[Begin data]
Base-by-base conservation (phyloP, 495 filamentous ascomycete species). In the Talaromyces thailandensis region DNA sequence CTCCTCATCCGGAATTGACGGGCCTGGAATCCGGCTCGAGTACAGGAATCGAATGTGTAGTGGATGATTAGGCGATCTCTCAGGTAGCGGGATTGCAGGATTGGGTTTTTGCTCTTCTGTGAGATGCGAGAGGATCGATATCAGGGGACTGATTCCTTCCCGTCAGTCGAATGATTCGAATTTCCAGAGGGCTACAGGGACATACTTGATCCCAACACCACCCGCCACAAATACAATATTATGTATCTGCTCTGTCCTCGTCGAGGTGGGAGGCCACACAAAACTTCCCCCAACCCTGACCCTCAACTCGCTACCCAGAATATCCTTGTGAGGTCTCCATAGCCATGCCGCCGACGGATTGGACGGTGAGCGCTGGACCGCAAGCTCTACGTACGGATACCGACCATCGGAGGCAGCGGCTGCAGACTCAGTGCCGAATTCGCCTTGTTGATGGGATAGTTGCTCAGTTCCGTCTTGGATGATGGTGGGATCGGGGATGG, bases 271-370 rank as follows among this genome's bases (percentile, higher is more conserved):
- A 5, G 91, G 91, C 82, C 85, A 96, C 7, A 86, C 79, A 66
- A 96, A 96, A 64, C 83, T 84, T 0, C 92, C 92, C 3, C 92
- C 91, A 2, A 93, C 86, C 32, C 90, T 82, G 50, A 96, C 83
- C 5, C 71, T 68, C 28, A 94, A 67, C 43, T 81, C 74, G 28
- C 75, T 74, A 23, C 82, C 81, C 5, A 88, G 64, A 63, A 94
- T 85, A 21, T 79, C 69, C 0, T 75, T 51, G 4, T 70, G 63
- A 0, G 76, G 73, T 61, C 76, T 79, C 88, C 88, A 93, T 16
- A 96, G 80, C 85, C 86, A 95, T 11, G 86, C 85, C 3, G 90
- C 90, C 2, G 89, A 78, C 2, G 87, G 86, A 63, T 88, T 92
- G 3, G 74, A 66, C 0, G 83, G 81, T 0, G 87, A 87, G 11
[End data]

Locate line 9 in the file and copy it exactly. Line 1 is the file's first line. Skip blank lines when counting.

- A 96, G 80, C 85, C 86, A 95, T 11, G 86, C 85, C 3, G 90